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On 16 August, senior researcher Federica Duca gave a talk at Urban Anxieties in the Global South, a project by Wits Media Studies and WiSER. Federica’s talk titled, “Macabre and belonging: Reflections Johannesburg” was among a day-long programme of exciting talks exploring spatial anxieties in urban South Africa.

Sarah Nutall of WiSER, introduces the project:

This workshop is premised upon a very basic reality: to feel anxiety about the global south is very different to feeling anxiety in the global south. The dominant discourse about urban life in the south essentially views its megacities as large problems to quantify and to solve. We propose an alternative approach: a focus on global south urban subjectivities and an attempt to map experiences of contemporary urban anxiety in the global south.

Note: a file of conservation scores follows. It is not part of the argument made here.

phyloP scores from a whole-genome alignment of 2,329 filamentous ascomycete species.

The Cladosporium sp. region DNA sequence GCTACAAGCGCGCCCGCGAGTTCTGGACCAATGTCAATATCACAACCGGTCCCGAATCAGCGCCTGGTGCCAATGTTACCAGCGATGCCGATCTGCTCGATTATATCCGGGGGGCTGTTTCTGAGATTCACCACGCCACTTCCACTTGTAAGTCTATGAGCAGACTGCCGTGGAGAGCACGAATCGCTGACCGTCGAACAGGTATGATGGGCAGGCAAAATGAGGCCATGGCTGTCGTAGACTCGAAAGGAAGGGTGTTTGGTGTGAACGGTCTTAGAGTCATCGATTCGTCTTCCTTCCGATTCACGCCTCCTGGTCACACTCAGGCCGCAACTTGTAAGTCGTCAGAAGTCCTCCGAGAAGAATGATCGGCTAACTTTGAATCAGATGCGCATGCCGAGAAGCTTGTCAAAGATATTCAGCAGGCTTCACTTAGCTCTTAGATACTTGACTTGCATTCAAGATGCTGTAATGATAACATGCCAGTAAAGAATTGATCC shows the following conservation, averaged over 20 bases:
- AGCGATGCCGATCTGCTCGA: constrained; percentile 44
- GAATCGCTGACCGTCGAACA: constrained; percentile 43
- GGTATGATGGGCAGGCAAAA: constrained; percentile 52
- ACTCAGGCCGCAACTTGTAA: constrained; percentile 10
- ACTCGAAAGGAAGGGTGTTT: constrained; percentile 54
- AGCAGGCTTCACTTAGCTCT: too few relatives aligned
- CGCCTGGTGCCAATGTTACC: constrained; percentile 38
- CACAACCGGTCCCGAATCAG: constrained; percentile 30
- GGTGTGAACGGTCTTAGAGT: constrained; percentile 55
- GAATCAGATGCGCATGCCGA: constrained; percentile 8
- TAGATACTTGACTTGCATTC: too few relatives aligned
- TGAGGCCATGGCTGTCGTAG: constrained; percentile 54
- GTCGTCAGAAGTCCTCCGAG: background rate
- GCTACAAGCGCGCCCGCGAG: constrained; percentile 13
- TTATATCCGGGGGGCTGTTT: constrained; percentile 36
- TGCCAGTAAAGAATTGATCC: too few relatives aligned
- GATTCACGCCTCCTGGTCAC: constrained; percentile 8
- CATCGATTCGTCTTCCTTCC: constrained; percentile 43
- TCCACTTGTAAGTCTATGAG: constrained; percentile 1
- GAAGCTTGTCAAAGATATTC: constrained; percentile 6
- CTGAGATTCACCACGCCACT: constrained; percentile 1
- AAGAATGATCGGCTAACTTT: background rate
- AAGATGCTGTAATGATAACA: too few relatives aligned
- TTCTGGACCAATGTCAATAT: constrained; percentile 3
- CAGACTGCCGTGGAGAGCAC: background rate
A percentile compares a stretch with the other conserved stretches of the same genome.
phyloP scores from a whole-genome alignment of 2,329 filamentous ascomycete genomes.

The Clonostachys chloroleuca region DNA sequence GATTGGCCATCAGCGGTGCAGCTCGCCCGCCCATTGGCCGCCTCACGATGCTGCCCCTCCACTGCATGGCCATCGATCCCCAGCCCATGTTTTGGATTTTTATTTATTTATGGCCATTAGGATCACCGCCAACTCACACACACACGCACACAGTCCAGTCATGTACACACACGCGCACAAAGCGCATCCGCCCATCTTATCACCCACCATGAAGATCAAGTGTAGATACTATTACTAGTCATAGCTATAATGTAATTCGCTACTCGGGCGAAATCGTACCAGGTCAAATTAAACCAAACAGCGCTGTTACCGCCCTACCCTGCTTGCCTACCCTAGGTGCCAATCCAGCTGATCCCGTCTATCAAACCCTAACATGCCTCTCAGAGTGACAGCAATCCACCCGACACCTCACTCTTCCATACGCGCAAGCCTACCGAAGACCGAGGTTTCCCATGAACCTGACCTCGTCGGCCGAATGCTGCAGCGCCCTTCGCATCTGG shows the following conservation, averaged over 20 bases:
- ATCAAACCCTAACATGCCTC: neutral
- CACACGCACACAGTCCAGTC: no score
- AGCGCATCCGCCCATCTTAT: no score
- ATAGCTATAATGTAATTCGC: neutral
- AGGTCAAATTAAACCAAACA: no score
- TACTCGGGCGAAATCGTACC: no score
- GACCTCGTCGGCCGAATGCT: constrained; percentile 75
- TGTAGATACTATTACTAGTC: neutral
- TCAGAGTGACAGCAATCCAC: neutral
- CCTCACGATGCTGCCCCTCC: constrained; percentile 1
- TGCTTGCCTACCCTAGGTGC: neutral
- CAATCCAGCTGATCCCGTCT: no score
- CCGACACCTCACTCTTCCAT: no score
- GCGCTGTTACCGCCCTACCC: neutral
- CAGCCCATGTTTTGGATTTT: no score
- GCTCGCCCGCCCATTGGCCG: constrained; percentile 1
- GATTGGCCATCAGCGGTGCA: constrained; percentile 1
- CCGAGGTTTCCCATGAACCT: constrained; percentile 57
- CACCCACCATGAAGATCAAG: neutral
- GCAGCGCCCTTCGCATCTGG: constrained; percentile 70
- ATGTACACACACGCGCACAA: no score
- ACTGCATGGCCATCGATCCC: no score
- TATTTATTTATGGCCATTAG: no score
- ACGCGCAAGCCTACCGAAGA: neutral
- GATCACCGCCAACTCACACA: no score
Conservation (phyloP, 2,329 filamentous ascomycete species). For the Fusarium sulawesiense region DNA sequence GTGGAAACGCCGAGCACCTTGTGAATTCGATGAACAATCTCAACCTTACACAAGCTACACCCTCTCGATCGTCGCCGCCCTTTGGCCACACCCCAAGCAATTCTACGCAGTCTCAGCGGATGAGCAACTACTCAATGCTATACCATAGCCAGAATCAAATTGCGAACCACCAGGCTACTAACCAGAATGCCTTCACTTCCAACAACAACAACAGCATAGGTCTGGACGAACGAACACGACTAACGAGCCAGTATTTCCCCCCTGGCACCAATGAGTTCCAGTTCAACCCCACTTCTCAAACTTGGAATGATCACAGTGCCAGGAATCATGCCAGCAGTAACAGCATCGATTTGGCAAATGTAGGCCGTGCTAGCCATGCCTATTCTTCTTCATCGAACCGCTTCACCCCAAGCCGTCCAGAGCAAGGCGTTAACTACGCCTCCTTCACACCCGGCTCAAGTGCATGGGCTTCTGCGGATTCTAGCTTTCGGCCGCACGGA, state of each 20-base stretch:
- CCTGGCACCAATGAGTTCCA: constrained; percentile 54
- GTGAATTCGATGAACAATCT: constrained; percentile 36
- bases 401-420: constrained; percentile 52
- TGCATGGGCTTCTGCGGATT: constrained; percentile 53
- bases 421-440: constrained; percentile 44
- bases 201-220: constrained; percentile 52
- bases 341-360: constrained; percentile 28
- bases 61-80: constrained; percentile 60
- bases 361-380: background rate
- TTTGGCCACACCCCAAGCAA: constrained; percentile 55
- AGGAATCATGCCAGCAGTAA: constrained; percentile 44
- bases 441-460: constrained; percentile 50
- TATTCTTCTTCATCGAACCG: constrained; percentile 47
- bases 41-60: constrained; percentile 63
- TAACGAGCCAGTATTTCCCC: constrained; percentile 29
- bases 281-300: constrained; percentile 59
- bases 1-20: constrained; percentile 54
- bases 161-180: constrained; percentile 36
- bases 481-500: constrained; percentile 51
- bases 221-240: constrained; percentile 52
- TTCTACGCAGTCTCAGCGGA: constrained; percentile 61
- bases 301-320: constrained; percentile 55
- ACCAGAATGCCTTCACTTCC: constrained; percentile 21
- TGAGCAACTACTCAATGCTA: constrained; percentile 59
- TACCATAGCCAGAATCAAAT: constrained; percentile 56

We live in an age of free-floating anxiety. Popular media, culture and politics are awash with concern about the future of economies, of democracy, of modernity, of the planet. The ‘global south’ features strongly in these anxieties. Across the world, media and political discourses repeat the notion that global-south cities are deeply enmeshed in continuing crises around movement, terrorism and the environment. In many of these narratives the global south features as the bogeyman in a northern imaginary, with anxieties about politics, migration and trade from the south leading to rightwing backlash in the north. But what about the south’s own imaginary? What keeps us up at night in the megacities of the global south?